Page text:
Lamentations 3:22-42

There is no doubt, I think, that the ground of hope which the
prophet lays to heart, as he said in verse 21, is stated in the
following verses: "It is of Jehovah's mercies that we are not consumed,
because his mercies fail not. They are new every morning: great is thy
faithfulness. Jehovah is my portion; therefore will I hope in him." The
last clause confirms the thought that verse 21 is anticipative, and
that here the spring is touched.

For the turn given by the Targum, and the older versions, save the
Vulgate, namely, "The mercies of Jehovah are not consumed, for his
compassions fail not," I see no sufficient reason, though Calvin
considers this sense more suitable. The Latin and our own version seem
to me preferable, not only as being clearer but as giving greater
prominence to the persons of His people, and yet maintaining in the
last clause what the others spread over both clauses. His mercies then
have no end; "they are renewed every morning: great is thy
faithfulness. Jehovah is my portion, saith my soul; therefore will I
hope in him." It is a goodly portion without doubt, though unbelief
thinks it nothing and pines after some one to show any good after a
tangible sort, the corn and wine and oil of this creation. But to have
Him who has all things and who is Himself infinitely more than all He
has is beyond comparison a better portion, as he must own who by grace
believes it.

"Jehovah is good to them that wait for him, to the soul that seeketh
him. It is good that one should both hope and quietly wait for the
salvation of Jehovah. It is good for a man that he bear the yoke in his
youth." Confident expectation is thus cherished, while an illusive
profession of waiting for Him is detected and judged. For though a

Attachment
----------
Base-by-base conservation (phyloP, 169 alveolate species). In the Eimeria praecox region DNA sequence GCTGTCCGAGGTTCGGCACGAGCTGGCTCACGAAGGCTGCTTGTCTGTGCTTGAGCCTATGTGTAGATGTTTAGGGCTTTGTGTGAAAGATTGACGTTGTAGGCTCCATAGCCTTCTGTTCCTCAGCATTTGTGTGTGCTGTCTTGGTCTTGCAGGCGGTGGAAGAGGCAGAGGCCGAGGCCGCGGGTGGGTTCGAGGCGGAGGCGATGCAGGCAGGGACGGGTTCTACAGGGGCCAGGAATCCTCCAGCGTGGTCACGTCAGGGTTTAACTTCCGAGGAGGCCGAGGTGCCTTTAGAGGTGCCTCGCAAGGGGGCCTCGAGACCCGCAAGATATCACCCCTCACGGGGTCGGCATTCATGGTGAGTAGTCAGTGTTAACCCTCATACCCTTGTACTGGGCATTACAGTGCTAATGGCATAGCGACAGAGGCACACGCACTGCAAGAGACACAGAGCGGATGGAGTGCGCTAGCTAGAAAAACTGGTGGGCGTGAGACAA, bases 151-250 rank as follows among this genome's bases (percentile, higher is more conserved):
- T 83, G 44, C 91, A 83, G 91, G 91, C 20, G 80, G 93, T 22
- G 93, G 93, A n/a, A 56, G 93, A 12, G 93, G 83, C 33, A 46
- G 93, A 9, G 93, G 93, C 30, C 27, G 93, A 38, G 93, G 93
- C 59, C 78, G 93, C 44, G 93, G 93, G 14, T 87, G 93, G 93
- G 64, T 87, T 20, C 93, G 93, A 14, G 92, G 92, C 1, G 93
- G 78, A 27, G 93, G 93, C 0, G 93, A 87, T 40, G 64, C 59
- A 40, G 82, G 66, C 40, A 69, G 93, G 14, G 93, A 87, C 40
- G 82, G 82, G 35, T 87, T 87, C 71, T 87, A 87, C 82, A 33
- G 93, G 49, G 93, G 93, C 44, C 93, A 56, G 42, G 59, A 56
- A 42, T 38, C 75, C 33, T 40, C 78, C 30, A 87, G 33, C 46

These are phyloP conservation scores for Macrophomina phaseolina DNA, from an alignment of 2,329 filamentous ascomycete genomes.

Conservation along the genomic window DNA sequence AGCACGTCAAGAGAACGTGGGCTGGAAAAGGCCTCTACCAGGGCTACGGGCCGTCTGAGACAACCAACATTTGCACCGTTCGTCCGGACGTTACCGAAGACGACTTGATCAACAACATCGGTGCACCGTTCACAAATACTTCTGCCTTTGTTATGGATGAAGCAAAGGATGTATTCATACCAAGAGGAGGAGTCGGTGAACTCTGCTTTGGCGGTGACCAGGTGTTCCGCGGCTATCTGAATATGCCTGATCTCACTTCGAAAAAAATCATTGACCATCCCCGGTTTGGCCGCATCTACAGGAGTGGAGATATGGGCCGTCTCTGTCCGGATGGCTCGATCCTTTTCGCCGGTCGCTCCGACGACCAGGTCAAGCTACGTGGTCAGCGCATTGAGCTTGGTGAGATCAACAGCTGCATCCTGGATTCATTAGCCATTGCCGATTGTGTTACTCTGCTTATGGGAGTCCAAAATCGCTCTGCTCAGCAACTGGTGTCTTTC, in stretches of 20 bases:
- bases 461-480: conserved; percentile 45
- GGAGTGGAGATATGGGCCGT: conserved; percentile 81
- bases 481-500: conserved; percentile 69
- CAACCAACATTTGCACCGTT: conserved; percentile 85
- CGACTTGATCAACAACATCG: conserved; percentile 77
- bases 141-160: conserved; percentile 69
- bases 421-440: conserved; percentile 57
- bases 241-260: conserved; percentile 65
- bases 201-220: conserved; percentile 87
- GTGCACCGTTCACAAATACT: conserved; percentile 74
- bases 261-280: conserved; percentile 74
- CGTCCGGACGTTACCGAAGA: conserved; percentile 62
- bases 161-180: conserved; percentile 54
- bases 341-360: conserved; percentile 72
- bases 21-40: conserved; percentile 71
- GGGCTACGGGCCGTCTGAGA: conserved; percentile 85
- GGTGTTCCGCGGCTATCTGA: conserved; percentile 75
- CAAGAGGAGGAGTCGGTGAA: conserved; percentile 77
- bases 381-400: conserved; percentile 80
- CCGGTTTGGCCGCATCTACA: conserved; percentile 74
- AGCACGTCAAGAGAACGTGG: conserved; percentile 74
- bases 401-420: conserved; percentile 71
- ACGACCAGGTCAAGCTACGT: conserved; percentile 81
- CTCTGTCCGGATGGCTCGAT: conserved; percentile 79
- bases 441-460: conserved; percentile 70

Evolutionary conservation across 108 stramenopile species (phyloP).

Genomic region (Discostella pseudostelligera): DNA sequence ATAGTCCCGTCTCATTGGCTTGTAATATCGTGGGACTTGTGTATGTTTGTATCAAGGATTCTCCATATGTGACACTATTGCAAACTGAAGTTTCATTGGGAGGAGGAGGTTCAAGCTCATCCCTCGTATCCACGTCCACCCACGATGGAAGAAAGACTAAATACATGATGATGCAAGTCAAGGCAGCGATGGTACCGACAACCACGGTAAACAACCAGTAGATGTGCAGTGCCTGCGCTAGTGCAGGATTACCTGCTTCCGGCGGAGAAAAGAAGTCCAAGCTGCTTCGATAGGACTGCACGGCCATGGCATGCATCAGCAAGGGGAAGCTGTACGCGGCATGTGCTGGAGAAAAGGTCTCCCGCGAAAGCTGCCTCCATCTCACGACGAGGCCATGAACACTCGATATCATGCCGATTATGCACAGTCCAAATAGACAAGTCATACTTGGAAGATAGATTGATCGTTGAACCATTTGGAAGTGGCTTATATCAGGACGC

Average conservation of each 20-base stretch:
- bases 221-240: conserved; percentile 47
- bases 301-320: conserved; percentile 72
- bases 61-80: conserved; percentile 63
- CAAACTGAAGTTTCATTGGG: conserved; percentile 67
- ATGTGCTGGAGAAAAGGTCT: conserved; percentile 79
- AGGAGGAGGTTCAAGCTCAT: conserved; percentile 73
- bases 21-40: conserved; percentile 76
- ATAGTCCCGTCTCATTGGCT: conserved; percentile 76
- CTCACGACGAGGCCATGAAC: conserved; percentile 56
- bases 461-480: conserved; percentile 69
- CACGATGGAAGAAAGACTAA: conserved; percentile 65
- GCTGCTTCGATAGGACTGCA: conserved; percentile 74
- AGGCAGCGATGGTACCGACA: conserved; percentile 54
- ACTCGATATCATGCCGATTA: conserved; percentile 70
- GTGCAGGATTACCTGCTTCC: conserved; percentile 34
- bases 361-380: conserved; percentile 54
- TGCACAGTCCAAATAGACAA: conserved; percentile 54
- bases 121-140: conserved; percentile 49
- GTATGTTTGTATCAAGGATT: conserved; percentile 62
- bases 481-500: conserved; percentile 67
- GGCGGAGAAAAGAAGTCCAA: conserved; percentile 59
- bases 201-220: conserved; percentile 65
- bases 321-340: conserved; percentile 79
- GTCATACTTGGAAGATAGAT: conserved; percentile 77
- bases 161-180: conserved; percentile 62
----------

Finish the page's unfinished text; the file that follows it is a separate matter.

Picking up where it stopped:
careless spirit might pretend to wait for Him, could it be thought of
such a one that he is a soul which seeks Him! Activity is implied in
this. The next clause asserts the value of patient looking to Him. But
it is not tolerable to infer that we err in looking for the continual
light of God's favour. For to this redemption entitles us; and Christ
is risen the spring and pattern of life in resurrection, on which the
Father ever looks with complacency. The last good here contemplated is
that one bear the yoke in his youth. Subjection to God's will and to
the trials He sends is ever blessed, and this from tender years.

"He sitteth alone and keepeth silence, because he hath borne it upon
him. He putteth his mouth in the dust, if so be there may be hope. He
giveth his cheek to him that smiteth him: he is filled full with
reproach." Thus God's ways are accepted in silence; and humiliation is
complete unto death in conscience, yet not without hope; and man's
contemptuous persecution and reproach are submitted to.

"For Jehovah will not cast off for ever: but though he cause grief,
yet will he have compassion according to the multitude of his mercies.
For he doth not afflict willingly nor grieve the children of men." Hope
is thus confirmed, without which indeed there is no power of endurance
any more than of comfort. His judicial chastenings of Israel are
measured and will have an end, as is equally true of His righteous
government of ourselves now.

The next triplet is peculiar in its structure, each verse beginning
with the infinitive, as is fairly presented in the common Authorized
Version. "To crush under his feet all the prisoners of the earth, to
turn aside the right of a man before the face of the most high, to
subvert a man in his cause Jehovah, approveth not." They are acts of
oppression, cruelty, and wrong: should the Lord not see this? Certainly
they have no sanction from Him.

The utter ignorance of the future on man's part is next set before
us. "Who is he that saith, and it cometh to pass, when Jehovah
commandeth it not? Out of the mouth of the most High proceedeth not
evil and good? Wherefore doth a living man complain, a man for the
punishment of his sins?" All is plainly declared by God. But
complainers are never satisfied nor otherwise right. It were better to
complain of ourselves, yea every man because of his sins.

Then in verses 40-42 self-judgment is the word of exhortation. "Let
us search and try our ways, and turn again to Jehovah. Let us lift up
our heart with our hands unto God in the heavens. We have transgressed
and have rebelled: thou hast not pardoned." It was just but tremendous
thus to find no sign of pardon in His ways.